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D&D 4e cosmology

"It's not a place you go / It's a place that comes for you"
—YACHT, "The Afterlife"

Recently I've been reading through the Manual of the Planes for Dungeons & Dragons 4th edition. The planes are the cosmology of the D&D setting, the alternate realities and supernatural worlds that make up the universe. These include the heavens and hells, the halls of the gods, the spirit worlds, the faerie lands, the shadowy realm of death, the magical home of genies. There are plenty of instances throughout myth, legend, and literature of mortals making perilous journeys into the supernatural world, sometimes even confronting the gods, and then returning home. D&D is a game of heroic fantasy adventure, so of course the Manual is a very detailed sourcebook on what all these supernatural worlds are like, should your heroes journey there.

This edition of the game includes two "parallel planes" to the mortal world, the Feywild and the Shadowfell. The Feywild is basically the faerie realm, and it's pretty good: it sounds cool and magical and dangerous, a great place for adventure. The Shadowfell is basically a classical realm of the dead, combined with the older editions' Plane of Shadows; it's also pretty good, although there's some awkwardness in its combination of a home to some mortals, the realm of the dead spirits, and also the source of undead horrors and evils. These work very well in the game, providing the mystical otherworld and the shadowy underworld common throughout myth and legend. They should be, and do feel, both magical and accessible.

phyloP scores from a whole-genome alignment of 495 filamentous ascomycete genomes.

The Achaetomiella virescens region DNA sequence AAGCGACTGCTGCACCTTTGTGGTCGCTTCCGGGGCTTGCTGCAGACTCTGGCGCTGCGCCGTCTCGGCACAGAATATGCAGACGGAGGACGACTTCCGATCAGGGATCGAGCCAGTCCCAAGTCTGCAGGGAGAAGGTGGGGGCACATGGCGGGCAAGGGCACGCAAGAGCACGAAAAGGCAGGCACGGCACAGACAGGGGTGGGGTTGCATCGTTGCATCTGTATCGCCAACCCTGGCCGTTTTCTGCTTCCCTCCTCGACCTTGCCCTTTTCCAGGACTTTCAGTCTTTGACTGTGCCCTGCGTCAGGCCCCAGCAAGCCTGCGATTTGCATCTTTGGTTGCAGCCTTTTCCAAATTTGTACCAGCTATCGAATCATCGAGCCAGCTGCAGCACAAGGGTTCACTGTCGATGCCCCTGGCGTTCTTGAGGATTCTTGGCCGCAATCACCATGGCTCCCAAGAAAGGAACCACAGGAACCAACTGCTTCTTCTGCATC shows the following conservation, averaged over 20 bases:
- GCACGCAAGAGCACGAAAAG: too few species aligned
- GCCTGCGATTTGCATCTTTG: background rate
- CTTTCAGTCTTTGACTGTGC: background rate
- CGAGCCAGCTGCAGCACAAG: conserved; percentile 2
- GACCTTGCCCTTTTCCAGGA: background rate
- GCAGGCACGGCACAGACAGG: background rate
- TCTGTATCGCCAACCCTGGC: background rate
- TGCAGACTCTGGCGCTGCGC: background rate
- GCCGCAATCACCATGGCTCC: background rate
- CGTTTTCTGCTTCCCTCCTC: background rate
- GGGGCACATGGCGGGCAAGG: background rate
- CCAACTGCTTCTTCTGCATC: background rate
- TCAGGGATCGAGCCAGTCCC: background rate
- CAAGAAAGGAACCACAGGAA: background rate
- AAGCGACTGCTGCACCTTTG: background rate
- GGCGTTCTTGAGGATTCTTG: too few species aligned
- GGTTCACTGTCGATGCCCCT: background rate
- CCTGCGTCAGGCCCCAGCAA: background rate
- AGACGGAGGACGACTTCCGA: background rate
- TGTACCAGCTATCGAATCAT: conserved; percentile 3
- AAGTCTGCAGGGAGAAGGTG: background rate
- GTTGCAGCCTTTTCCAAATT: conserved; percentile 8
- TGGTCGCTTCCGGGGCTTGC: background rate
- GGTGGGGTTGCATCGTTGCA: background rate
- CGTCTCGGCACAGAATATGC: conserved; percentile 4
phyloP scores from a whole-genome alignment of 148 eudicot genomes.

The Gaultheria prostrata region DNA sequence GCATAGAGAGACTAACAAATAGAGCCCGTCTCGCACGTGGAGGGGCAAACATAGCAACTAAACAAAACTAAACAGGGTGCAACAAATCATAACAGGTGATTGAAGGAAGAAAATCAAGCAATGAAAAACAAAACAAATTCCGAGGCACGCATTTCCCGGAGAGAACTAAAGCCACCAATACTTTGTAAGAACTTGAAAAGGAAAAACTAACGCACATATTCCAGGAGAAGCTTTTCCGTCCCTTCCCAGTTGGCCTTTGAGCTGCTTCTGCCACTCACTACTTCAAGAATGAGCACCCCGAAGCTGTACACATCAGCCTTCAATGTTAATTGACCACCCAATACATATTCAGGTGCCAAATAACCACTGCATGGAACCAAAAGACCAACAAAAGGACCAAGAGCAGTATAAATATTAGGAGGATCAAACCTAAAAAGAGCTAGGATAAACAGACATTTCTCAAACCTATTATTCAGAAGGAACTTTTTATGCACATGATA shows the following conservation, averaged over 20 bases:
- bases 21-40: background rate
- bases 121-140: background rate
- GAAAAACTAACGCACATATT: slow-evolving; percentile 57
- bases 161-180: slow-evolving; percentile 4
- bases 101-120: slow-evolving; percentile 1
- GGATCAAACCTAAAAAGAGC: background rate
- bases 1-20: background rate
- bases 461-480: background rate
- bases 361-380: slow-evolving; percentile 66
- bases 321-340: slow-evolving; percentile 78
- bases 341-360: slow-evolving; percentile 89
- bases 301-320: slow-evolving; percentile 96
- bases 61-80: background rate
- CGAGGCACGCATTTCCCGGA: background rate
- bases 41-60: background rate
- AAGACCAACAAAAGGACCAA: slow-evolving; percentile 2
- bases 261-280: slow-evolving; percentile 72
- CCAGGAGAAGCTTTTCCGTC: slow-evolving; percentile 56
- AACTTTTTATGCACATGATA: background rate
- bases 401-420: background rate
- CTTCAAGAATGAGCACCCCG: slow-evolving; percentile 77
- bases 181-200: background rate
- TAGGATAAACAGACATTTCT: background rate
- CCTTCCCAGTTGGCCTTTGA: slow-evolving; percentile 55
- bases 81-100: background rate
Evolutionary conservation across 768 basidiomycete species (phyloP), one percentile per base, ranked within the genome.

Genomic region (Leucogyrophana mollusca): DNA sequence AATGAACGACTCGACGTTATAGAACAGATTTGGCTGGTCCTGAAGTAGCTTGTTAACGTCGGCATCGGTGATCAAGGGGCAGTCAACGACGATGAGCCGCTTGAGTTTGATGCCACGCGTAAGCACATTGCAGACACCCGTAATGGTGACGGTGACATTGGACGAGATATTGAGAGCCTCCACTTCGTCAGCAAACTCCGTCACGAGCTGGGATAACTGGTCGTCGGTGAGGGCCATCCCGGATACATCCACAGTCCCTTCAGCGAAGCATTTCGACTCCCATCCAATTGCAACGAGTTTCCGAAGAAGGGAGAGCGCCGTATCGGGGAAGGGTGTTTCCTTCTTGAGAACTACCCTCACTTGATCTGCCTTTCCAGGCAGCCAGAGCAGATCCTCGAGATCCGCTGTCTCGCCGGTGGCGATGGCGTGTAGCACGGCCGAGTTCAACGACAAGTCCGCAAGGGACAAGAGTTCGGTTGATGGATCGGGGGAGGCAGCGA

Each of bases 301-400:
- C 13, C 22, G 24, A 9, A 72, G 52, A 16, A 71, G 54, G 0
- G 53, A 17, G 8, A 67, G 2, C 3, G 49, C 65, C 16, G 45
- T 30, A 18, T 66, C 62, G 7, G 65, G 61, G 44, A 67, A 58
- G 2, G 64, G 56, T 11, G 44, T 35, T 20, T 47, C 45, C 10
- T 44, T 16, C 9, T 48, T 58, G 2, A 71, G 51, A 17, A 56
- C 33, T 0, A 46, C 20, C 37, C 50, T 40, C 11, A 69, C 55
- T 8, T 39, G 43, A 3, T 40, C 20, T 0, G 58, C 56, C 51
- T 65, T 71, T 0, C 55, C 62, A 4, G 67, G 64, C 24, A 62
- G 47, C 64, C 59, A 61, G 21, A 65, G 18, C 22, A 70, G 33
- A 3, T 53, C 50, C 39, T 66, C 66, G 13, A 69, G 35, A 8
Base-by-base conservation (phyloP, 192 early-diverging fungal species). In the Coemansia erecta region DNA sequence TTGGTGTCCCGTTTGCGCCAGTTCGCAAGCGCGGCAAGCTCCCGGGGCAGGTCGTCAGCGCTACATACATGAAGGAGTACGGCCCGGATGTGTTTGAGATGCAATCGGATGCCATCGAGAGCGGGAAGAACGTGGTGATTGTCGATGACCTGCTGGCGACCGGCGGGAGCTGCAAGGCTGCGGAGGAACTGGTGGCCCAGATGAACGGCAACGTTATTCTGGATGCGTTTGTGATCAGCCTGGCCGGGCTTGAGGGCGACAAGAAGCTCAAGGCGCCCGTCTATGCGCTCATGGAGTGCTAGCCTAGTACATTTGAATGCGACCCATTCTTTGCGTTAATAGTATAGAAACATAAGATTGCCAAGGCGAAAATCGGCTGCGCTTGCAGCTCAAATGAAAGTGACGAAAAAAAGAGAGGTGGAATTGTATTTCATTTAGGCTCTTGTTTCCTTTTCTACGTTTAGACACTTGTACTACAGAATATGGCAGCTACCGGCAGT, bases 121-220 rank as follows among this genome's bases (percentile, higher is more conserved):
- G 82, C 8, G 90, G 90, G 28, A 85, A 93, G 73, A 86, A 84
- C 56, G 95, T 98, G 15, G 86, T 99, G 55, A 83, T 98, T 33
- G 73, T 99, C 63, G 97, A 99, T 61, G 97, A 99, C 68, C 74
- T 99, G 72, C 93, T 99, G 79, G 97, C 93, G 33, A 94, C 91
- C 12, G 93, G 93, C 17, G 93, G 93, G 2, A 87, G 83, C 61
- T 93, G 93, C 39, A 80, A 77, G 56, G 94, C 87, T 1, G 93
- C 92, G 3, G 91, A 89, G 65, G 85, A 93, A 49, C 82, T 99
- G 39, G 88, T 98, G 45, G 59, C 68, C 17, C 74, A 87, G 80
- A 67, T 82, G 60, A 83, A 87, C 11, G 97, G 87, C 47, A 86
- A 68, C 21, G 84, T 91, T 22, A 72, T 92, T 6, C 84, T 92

But it's the realms of the gods in the Astral Sea, which in older editions were called the Outer Planes, that are falling flat for me. The realms are supposed to be remote and nigh-unreachable to mortals, as in most traditional myths and legends, but they also have to be fairly open and easy to get to for the heroic adventurers. The realms have to be fairly static and secure, since they're the homes of beings with unfathomable divine power, but they also have to be vulnerable to occasional attack, otherwise there'd be little of interest for adventurers. And of course the inhabitants are mostly powerful supernatural beings that far surpass the mortal world, but the theoretically-mortal adventurers are also fully capable of tussling with them. The realms of the gods end up losing any sense of wonder and just sound like typical fantasy settings in the mortal world, and kind of boring ones at that. They're not really heavens or hells, just different places with different and slightly weirder inhabitants and slightly more rigid cultures. This is not the afterlife, it's just an alternate life. There's nothing compelling about the realms of the gods, and no particular reason to bother with any of that.

I've already spent too long on this post; it turns out my thoughts were only half-formulated. But there's a lot more to be said, another time, about the basic philosophical problems in D&D, of which this is just an example.

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